A gaslighting, codependent circus: The Trump train wreck is America’s dysfunctional family

This election year has become one long, drawn-out Thanksgiving dinner with relatives who can't be reasoned with

By Mary Elizabeth Williams

Senior Writer

Published August 3, 2016 3:00PM (EDT)

Donald Trump   (AP/Richard Shiro/Salon)
Donald Trump (AP/Richard Shiro/Salon)

The presidential race this year has been an ugly, dysfunctional, shocking fiasco. But on the bright side, it's probably making you feel great about not going home for Thanksgiving, right? Because this is the year your crazy racist family that thinks the moon landing was fake is running for the White House.

As far as I'm concerned, 2016 should come with a trigger warning. Of course, I grew up Irish Catholic and in New Jersey, so I know my way around dysfunction pretty well, thank you very much. I know what it's like to sit at the table with people who are talking crazy and who, when you point out hard evidence to dispute what they read in the Weekly World News, simply dig in their heels and say, nope. I know what it means to watch the wagons of excuse-making and blind eye-turning circle around a thoroughly out of control, genuinely toxic individual. And I'll bet that if you've ever found yourself googling the phrase "narcissistic personality disorder," the Republican National Convention looked really, really familiar to you. So yes, register and vote in this election like the future depends on it. It does. But the next time you find yourself feeling like you've been taking crazy pills over some Trump Trainwreck in your Facebook feed or at your family barbecue, I want you to remember the words of your therapist and detach with love.

I almost envy anyone who doesn't look at the news cycle every day now and immediately think, "Oh, right, it's called gaslighting." Trump, the bellowing uncle who just likes to tell it like it is and then storms out of the house when anyone asks him to maybe tone it down, is now in a round the clock cycle of picking fights and then saying, "What? I didn't do anything!" Look at his whole recent beef with the family of slain Army Captain Humayun Khan, his loaded, baiting comment that maybe Khan's mother "wasn't allowed to have anything to say" and his followup assertion that "I was viciously attacked by Mr. Khan at the Democratic Convention. Am I not allowed to respond?" Look at his realtime about-face when called out on his ignorance on Crimea. Look at how, whenever challenged about his own aggressiveness or flat out mistakes, he turns combative and pulls the "What? I was kidding! Can't you take a joke?" He's like the Great Santini, if the Great Santini was bottomlessly lazy.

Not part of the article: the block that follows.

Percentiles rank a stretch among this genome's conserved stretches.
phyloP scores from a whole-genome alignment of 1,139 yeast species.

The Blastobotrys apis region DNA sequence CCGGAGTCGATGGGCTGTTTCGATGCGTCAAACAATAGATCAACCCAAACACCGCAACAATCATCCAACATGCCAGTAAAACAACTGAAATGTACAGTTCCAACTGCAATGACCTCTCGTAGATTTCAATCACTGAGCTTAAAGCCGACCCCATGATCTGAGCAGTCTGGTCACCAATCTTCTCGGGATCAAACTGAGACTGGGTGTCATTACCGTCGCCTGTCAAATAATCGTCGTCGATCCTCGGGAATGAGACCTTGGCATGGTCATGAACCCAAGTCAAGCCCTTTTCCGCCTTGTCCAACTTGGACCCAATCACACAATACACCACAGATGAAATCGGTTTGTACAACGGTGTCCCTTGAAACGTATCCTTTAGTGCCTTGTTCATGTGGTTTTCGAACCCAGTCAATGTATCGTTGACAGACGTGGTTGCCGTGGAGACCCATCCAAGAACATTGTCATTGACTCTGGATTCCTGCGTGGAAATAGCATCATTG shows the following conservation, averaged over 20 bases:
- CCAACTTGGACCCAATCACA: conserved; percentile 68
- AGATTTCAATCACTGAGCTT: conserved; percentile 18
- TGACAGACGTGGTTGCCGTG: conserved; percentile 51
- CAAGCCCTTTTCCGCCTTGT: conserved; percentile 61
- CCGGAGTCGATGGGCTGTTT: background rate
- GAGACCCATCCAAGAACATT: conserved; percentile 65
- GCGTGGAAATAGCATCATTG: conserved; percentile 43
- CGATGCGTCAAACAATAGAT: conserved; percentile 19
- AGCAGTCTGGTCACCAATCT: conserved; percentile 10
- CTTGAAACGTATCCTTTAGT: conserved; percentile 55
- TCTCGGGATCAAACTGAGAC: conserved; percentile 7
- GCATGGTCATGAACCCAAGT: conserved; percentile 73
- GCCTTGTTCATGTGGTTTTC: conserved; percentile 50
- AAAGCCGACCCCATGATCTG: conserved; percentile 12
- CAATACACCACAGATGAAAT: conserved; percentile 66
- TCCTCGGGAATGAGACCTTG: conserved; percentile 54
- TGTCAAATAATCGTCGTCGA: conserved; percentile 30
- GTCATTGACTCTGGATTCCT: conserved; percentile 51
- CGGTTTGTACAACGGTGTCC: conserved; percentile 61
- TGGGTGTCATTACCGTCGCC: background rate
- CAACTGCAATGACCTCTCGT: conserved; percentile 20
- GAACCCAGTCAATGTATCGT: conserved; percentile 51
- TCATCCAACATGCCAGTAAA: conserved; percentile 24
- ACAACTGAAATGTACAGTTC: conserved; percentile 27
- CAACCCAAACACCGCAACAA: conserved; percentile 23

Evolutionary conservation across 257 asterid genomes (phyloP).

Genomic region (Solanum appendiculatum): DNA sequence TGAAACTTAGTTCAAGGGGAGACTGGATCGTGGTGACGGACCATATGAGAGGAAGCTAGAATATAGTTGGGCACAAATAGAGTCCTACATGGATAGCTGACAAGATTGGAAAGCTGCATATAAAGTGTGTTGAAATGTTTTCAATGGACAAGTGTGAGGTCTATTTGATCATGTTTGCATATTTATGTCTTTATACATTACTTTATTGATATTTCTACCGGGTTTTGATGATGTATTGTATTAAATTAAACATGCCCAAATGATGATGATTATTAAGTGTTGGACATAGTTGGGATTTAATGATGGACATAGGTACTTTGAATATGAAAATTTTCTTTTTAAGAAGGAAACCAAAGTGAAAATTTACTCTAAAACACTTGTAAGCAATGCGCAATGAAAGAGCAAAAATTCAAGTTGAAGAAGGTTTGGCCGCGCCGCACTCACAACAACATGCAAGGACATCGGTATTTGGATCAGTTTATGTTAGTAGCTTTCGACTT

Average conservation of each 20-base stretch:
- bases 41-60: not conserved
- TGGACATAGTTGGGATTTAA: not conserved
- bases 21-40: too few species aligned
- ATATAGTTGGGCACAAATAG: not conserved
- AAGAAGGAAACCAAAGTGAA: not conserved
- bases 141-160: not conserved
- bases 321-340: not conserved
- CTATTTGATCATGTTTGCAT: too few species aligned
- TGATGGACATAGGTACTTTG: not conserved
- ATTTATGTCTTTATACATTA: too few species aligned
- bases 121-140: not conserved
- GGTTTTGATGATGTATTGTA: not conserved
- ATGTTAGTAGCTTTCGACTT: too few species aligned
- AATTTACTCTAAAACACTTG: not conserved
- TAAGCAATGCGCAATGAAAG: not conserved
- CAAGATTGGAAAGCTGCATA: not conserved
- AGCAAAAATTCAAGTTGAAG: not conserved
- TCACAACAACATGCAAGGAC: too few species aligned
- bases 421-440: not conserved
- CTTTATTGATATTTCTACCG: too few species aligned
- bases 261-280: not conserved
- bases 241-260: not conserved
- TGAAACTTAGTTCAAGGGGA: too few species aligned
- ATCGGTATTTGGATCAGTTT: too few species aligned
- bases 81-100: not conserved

Then there are his codependent cronies. Behold Newt Gingrich on CNN, hearing the statistical fact from the FBI that violent crime rates are down, saying, "Statistics may be theoretically right, but it's not where human beings are…. People feel more threatened. As a political candidate, I'll go with how people feel and let you go with theoreticians." Newt Gingrich is your hippie sister-in-law who doesn't want to hear the years of hard research proving that vaccines really don't cause autism, because she just believes in her heart that they do.

Look at Trump's former campaign manager Corey Lewandowski on CNN Tuesday, replying to questions about why Trump has not released his tax records by reaffirming The Donald's own bizarre demand for Obama's college transcripts. "Did he get in as a U.S. citizen or was he brought into Harvard University as a citizen who wasn’t from this country?" he asked. "I don’t know the answer!" Corey Lewandowski is your deadbeat cousin who brings every conversation back to that time ten years ago you wouldn't loan him $2,000.

How about Donald Trump's spokeswoman Katrina Pierson, who on Wednesday blamed Barack Obama, who became president in 2009, for the death of Humayun Khan five years earlier. But Grandma, you say, assault weapons hadn't even been invent… Shhhhhhh, Grandma doesn't want to hear it.

And then there are the likes of Paul Ryan and Chris Christie — your nervous, jittery aunts who just keep their smiles frozen on their faces as Uncle Danny reaches for another Genesee. "You sure that's such a good idea, honey?" the sweetly ask. "Maybe yelling at a baby isn't… you know, never mind."

This is the circus the Republican party has created for itself. As sentient voters, we can publicly point out when they're wrong, we can voice our support for candidates and causes we are not walking tire fires, and we can vote. But I promise, we cannot argue with that disaster's diehard Trump believers any more than we can get our middle-aged cousin Frankie to move out of Aunt Betty's garage. These are the people who think that intelligent design is real and that climate change is not. They do not want to know better. They do not want to be disputed with "facts" and "statistics" and "morally acceptable behavior." Bless their paranoid, passive-aggressive, willfully ignorant hearts. It's going to be a long three months if we let them drag us down into their pointless arguments and petty yelling. And I promise, America, if you got through your brother's wedding weekend, you can get through this.

By Mary Elizabeth Williams

Mary Elizabeth Williams is a senior writer for Salon and author of "A Series of Catastrophes & Miracles."

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